strathspey Archive: What is the Targe?

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What is the Targe?

Message 29067 · Alan Paterson · 9 Jan 2002 10:03:47 · Top

Just to make a change from discussing computer stuff <vbg>

Well, when I think of the Targe, I think firstly of one dance - The
Clansman. In my quest to collect details of all SC dances in my
database, I have come across the name in a few other places. Indeed, Ron
Wallace invented something he called a Corner Targe.

I have therefore been puzzling over the question "When is a Targe not a
Targe?". I.e. what elements are sufficient ,when present, to say that a
formation is a Targe (of some description)?

Example 1: Wind on Loch Fyne, bars 17-24. Is this a Targe?

Example 2: (from a dance called Upside Down) which is for 3 couples in a
triangular set:
"Men dance LH across in centre 2 places while Ladies dance clockwise 1
place, turn partner RH. Repeat twice more to return to starting places".
Is this a Targe?

Comments?

Alan

What is the Targe?

Message 29075 · Rebecca Sager · 9 Jan 2002 12:03:21 · Top

The same question had occurred to me. When I introduced Ron Wallace's
Trip to Paradise to our class, I led up to it through a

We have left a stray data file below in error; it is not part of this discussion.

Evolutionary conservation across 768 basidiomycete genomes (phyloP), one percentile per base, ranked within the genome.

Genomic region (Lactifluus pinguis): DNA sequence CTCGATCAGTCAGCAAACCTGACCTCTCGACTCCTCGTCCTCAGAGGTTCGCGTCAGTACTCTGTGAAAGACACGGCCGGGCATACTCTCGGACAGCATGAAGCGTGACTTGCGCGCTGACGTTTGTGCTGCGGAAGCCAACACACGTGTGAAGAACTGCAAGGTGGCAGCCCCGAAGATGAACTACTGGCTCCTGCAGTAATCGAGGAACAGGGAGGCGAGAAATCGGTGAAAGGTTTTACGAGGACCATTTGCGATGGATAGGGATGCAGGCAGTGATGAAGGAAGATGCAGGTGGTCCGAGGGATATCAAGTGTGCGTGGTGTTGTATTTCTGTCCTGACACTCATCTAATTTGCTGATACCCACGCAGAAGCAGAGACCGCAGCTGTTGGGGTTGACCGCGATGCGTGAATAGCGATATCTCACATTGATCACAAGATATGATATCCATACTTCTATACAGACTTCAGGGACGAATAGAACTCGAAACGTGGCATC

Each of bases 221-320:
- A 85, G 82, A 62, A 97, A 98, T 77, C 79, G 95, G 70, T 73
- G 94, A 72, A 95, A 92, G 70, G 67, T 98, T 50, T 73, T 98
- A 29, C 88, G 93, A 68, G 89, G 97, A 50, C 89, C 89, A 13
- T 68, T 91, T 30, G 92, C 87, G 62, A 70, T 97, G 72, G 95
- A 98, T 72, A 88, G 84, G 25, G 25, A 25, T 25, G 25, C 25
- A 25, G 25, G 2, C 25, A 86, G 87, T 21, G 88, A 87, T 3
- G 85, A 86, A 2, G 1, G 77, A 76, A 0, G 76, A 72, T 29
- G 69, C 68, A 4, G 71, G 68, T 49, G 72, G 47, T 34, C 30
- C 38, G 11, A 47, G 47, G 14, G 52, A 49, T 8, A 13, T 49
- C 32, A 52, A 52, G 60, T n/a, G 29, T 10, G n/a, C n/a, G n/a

very-familiar-dance, the Wind on Loch Fyne, followed by the
dance-with-the-named-figure, The Clansman, then taught the
dance-with-the-figure-with-a-difference. The figure is esentially the
same in all three.

Becky

Becky Sager
Marietta GA USA

On Wed, 09 Jan 2002 10:03:21 +0100 Alan Paterson <alanp@paranor.ch>
writes:
> Just to make a change from discussing computer stuff <vbg>
>
> Well, when I think of the Targe, I think firstly of one dance - The
> Clansman. In my quest to collect details of all SC dances in my
> database, I have come across the name in a few other places. Indeed,
> Ron
> Wallace invented something he called a Corner Targe.
>
> I have therefore been puzzling over the question "When is a Targe
> not a
> Targe?". I.e. what elements are sufficient ,when present, to say
> that a
> formation is a Targe (of some description)?
>
> Example 1: Wind on Loch Fyne, bars 17-24. Is this a Targe?
>
> Example 2: (from a dance called Upside Down) which is for 3 couples
> in a
> triangular set:
> "Men dance LH across in centre 2 places while Ladies dance clockwise
> 1
> place, turn partner RH. Repeat twice more to return to starting
> places".
> Is this a Targe?
>
> Comments?
>
> Alan
>

What is the Targe?

Message 29076 · Alan Harrison · 9 Jan 2002 14:00:07 · Top

Hi All,
As far as I know the Targe formation was devised by Derek Haynes for his
dance the Clansman, or vice versa. Just my two pennuth.

Regards,
Alan Harrison
RSCDS Leeds Branch
www.piper-alan.co.uk

What is the Targe?

Message 29110 · Colleen Putt · 13 Jan 2002 16:20:39 · Top

To go even farther back (sin't dance evolution fascinating?), Derek Haynes
told a group of us at St. Andrews once that he devised the Targe as an
exercise for teaching ladies' chain.
Cheers,
Colleen

> As far as I know the Targe formation was devised by Derek Haynes for his
> dance the Clansman, or vice versa. Just my two pennuth.
>
>
> Regards,
> Alan Harrison
> RSCDS Leeds Branch
> www.piper-alan.co.uk
>
>

What is the Targe? [2]

Message 29111 · John Wood · 13 Jan 2002 17:18:04 · Top

Hi, Colleen:

Happy New Year! A bit late, tho, but that's why
I'm asking: